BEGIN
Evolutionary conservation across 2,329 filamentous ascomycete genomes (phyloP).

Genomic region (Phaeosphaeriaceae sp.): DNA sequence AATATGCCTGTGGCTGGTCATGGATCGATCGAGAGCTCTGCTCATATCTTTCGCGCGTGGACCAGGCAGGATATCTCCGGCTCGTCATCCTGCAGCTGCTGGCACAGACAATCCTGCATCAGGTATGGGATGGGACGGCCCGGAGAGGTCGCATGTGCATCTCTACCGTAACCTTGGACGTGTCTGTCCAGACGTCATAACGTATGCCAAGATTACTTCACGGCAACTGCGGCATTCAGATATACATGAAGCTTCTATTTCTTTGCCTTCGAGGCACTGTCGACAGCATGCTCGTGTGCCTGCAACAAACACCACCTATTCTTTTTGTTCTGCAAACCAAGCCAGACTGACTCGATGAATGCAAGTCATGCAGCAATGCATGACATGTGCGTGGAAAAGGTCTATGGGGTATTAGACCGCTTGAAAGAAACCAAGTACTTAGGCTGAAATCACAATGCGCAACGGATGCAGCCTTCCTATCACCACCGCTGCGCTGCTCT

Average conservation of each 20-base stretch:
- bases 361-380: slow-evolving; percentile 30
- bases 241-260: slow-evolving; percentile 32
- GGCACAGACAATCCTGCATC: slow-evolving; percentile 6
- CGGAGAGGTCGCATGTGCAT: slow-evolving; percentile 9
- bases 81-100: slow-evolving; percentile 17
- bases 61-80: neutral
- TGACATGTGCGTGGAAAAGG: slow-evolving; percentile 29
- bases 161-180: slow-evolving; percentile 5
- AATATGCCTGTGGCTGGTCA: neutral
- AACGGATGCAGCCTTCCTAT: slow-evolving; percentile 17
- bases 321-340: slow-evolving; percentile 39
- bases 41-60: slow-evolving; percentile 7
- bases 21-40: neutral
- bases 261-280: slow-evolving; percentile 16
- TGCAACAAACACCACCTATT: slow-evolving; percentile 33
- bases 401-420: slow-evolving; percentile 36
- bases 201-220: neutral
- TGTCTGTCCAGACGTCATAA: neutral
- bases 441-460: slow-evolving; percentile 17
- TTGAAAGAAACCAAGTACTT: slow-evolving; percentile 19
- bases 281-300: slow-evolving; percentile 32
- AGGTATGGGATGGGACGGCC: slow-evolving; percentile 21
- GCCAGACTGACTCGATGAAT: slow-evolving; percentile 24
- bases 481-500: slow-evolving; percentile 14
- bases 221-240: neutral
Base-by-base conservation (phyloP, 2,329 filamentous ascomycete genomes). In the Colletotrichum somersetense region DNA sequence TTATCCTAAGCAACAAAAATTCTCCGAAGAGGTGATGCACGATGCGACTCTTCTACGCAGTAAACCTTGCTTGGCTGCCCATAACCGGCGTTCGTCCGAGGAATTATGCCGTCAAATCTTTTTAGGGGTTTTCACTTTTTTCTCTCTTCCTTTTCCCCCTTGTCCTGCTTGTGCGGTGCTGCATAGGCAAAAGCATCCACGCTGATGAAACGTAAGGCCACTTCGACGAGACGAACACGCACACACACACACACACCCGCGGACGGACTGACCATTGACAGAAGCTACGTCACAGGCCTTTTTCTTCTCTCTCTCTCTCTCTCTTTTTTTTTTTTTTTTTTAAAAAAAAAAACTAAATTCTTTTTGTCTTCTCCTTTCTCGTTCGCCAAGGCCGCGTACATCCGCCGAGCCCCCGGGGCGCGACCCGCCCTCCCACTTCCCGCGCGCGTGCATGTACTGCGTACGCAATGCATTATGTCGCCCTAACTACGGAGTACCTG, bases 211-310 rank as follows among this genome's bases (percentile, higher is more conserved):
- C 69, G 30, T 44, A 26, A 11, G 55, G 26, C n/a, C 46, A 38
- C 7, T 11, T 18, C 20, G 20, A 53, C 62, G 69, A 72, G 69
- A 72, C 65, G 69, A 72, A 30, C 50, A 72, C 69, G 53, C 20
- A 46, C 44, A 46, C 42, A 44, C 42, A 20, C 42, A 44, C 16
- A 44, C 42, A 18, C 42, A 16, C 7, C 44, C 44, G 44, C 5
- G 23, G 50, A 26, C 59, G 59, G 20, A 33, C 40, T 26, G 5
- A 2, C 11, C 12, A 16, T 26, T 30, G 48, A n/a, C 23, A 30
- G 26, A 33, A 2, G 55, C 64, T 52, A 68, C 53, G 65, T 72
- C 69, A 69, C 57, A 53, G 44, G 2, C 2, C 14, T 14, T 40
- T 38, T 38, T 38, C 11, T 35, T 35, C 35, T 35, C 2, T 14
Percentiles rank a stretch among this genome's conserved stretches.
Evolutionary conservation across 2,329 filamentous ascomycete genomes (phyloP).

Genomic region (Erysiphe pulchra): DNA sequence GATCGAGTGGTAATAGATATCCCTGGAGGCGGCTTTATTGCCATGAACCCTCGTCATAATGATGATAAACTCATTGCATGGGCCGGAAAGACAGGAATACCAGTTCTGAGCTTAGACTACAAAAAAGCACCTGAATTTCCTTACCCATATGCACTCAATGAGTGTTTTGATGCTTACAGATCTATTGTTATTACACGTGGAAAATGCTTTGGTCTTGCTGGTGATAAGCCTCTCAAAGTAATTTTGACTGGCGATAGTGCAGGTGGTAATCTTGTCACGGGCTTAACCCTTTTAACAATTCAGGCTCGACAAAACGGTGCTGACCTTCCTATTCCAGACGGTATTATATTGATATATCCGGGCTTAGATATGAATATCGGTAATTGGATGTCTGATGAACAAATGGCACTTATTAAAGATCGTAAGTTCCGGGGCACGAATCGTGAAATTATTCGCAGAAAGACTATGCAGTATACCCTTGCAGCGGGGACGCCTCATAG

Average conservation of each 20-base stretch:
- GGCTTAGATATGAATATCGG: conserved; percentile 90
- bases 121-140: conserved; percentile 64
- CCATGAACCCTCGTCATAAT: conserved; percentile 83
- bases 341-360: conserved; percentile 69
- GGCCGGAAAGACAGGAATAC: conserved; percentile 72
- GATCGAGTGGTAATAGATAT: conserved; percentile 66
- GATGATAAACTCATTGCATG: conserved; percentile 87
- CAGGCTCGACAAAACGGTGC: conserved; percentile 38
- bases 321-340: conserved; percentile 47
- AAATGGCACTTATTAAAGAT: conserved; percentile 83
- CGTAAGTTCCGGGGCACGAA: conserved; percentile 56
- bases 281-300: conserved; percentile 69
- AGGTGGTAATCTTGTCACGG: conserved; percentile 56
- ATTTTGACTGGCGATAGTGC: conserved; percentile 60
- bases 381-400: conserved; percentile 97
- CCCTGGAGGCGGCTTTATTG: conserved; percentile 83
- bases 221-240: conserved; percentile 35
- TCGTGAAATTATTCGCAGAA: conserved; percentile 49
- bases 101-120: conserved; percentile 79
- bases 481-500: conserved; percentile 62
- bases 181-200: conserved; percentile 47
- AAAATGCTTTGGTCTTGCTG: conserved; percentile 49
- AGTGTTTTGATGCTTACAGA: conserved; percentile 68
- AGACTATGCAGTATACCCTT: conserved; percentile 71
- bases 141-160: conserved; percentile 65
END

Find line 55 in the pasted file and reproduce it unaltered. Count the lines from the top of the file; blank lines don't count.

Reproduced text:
- bases 281-300: conserved; percentile 69